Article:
These allow you to enter instructions into your XML which are not part of the actual document, but which are passed up to the application.

<?xml version='1.0' encoding='UTF-16' standalone='yes'?>
<name nickname='Shiny John'>
 <!--John lost his middle name in a fire-->
 <?nameprocessor SELECT * FROM blah?>

There aren’t really a lot of rules on PIs. They’re basically just a “<?”, the name of the application that is supposed to receive the PI (the PITarget), and the rest up until the ending “?>” is whatever you want the instruction to be. The PITarget is bound by the same naming rules as elements and attributes. So, in this example, the PITarget is nameprocessor, and the actual text of the PI is SELECT * FROM blah.

PIs are pretty rare, and are often frowned upon in the XML community, especially when used frivolously. But if you have a valid reason to use them, go for it. For example, PIs can be an excellent place for putting the kind of information (such as scripting code) that gets put in comments in HTML. While you can’t assume that comments will be passed on to the application, PIs always are.

Is the XML Declaration a Processing Instruction?

At first glance, you might think that the XML declaration is a PI that starts with xml. It uses the same “<? ?>” notation, and provides instructions to the parser (but not the application). So is it a PI?

Actually, no: the XML declaration isn’t a PI. But in most cases it really doesn’t make any difference whether it is or not, so feel free to look at it as one if you wish. The only places where you’ll get into trouble are the following:

  • Trying to get the text of the XML declaration from an XML parser. Some parsers erroneously treat the XML declaration as a PI, and will pass it on as if it were, but many will not. The truth is, in most cases your application will never need the information in the XML declaration; that information is only for the parser. One notable exception might be an application that wants to display an XML document to a user, in the way that we’re using IE5 to display the documents in this book.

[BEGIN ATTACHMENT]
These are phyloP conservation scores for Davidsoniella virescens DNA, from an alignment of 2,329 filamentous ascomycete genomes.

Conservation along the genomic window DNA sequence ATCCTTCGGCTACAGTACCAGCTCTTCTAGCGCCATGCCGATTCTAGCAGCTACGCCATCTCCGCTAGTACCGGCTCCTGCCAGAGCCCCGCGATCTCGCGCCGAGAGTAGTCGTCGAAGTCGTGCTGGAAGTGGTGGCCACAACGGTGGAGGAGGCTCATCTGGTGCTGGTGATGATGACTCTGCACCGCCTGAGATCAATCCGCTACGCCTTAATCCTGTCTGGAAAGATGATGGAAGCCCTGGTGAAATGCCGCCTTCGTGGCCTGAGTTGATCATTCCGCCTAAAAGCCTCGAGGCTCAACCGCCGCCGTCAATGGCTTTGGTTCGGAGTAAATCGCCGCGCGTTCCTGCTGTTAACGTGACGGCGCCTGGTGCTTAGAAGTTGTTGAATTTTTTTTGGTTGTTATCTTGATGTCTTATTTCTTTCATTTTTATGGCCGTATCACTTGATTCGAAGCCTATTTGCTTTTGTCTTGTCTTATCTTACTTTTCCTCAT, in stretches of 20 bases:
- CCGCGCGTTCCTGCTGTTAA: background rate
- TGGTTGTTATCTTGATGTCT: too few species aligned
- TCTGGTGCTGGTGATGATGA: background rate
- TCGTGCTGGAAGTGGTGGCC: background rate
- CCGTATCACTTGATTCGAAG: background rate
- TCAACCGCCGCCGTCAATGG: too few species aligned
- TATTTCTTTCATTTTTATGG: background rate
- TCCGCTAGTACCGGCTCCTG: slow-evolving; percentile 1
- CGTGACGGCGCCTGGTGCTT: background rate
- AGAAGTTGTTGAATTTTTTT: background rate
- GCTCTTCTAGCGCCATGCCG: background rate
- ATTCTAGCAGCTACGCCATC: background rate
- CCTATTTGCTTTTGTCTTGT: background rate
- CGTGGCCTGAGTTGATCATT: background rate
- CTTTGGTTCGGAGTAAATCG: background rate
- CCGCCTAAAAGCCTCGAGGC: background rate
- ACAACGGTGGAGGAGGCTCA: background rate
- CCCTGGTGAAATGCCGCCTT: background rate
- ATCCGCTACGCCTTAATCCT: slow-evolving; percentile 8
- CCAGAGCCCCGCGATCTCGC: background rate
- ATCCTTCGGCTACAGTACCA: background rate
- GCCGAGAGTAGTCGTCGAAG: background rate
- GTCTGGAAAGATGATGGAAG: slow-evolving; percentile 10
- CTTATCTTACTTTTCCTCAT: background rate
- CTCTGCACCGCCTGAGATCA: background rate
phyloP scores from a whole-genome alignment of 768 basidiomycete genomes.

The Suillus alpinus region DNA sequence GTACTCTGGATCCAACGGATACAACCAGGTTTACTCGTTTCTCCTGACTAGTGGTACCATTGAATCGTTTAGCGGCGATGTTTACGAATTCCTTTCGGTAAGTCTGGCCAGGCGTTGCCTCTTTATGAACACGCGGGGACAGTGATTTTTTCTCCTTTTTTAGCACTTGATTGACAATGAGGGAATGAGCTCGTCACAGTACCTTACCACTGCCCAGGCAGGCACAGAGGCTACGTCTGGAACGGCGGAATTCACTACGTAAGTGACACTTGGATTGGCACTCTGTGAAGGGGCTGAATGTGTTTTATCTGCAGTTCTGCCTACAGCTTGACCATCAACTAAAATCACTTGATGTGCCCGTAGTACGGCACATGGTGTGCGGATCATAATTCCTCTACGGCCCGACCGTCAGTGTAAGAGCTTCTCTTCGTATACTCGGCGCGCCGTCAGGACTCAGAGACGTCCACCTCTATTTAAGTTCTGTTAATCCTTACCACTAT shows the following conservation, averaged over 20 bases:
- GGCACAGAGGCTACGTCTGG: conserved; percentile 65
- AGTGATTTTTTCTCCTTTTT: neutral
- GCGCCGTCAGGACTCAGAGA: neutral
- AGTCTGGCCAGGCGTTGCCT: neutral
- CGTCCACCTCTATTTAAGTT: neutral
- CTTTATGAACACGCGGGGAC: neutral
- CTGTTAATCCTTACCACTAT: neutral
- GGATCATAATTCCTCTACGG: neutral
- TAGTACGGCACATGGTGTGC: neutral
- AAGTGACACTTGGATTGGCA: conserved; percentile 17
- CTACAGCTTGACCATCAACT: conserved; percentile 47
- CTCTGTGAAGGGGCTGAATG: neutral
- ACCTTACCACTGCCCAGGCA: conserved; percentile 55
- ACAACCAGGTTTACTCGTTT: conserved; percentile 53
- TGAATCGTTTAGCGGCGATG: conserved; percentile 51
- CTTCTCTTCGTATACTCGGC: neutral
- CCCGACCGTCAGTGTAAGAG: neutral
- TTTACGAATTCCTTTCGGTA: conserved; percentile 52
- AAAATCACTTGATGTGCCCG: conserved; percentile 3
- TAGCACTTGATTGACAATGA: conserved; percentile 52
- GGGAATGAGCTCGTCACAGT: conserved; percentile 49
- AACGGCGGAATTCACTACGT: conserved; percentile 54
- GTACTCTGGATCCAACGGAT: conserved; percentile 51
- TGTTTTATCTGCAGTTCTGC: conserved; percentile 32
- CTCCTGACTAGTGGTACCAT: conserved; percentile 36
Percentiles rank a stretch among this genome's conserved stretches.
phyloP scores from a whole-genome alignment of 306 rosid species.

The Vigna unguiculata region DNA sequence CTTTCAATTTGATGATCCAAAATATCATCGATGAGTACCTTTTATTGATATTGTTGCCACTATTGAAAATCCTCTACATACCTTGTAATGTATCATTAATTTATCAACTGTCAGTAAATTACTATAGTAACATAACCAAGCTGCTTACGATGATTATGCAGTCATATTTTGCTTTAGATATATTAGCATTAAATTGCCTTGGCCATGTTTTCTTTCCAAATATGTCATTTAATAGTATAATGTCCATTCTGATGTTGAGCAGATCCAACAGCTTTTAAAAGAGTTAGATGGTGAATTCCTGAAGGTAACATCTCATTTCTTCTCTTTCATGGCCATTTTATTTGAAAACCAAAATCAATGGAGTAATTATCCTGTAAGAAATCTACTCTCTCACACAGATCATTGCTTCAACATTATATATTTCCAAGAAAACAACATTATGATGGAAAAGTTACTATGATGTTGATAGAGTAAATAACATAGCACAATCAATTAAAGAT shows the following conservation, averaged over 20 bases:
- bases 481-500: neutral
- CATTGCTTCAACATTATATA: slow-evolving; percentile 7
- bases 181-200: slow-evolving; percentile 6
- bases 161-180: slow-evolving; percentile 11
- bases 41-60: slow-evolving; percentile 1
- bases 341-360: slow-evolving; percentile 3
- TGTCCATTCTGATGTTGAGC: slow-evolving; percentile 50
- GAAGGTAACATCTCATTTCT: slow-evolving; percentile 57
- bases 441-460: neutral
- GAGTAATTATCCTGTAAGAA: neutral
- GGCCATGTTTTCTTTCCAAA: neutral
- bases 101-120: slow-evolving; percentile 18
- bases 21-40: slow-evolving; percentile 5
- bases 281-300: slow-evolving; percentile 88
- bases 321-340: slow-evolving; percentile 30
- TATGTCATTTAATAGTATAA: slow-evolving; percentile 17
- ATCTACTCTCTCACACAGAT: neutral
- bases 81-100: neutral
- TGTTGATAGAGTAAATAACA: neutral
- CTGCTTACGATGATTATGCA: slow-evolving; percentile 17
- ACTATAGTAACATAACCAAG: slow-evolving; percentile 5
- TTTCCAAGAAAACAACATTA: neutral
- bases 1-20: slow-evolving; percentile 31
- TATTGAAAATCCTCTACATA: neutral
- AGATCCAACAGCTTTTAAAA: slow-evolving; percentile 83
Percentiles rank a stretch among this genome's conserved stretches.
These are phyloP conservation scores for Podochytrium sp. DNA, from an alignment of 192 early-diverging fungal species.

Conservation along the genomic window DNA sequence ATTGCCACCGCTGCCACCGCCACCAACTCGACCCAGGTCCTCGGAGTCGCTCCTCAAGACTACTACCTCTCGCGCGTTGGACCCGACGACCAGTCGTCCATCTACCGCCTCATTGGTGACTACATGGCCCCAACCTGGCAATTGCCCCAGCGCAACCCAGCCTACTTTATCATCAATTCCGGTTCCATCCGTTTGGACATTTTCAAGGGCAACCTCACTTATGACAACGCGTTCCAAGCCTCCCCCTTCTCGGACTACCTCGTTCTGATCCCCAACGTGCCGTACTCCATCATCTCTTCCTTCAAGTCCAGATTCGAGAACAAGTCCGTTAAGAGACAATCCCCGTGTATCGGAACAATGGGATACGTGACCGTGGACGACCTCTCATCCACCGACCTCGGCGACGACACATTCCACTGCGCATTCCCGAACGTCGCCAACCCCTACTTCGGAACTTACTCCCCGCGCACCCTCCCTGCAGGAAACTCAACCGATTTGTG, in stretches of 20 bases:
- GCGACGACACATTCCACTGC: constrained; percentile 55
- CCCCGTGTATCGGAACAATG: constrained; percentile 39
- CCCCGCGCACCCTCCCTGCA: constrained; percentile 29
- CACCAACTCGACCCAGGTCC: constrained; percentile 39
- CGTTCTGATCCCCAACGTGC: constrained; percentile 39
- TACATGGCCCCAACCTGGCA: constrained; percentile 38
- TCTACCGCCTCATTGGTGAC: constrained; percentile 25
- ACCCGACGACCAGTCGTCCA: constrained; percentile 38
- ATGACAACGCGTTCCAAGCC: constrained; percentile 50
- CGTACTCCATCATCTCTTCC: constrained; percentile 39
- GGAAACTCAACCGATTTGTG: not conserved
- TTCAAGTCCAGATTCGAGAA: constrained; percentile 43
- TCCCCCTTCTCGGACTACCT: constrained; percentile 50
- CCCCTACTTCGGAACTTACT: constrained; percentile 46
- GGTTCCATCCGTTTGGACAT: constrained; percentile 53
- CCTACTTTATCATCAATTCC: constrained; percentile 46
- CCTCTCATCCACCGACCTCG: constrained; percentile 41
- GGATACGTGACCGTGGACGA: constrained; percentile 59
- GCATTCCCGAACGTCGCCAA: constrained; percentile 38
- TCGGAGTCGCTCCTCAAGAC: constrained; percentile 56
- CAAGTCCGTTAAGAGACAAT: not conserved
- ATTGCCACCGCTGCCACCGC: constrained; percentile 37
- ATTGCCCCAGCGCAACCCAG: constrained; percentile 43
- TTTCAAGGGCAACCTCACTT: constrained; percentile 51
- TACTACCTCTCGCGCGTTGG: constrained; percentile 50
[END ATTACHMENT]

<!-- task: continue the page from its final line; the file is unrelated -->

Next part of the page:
• Including an XML declaration somewhere other than at the beginning of an XML document. Although you can put a PI anywhere you want, an XML declaration must come at the beginning of a file.

Try It Out – Dare to be Processed

Just to see what it looks like, let’s add a processing instruction to our Weird Al XML:

1. Make the following changes to cd5.xml and save the file as cd6.xml:

<?xml version='1.0' encoding='windows-1252' standalone='yes'?>
<CD serial='B6B41B'
 <artist>"Weird Al" Yankovic</artist>
 <title>Dare to be Stupid</title>
 <!--date-released is the date released to CD, not to record-->
  <title>Like A Surgeon</title>
   <title>Like A Virgin</title>
  <title>Dare to be Stupid</title>
 <?CDParser MessageBox("There are songs missing!")?>

In IE5, it looks like this:


How It Works

For our example, we are targeting a fictional application called CDParser, and giving it the instruction MessageBox(“There are songs missing!”). The instruction we gave it has no meaning in the context of XML itself, but only to our CDParser application, so it’s up to CDParser to do something meaningful with it.

Illegal PCDATA Characters

There are some reserved characters that you can’t include in your PCDATA because they are used in XML syntax.

For example, the “<” and “&” characters:

<!--This is not well-formed XML!-->
<comparison>6 is < 7 & 7 > 6</comparison>

Viewing the above XML in IE5 would give the following error:


This means that the XML parser comes across the “<” character, and expects a tag name, instead of a space. (Even if it had got past this, the same error would have occurred at the “&” character.)

There are two ways you can get around this: escaping characters, or enclosing text in a CDATA section.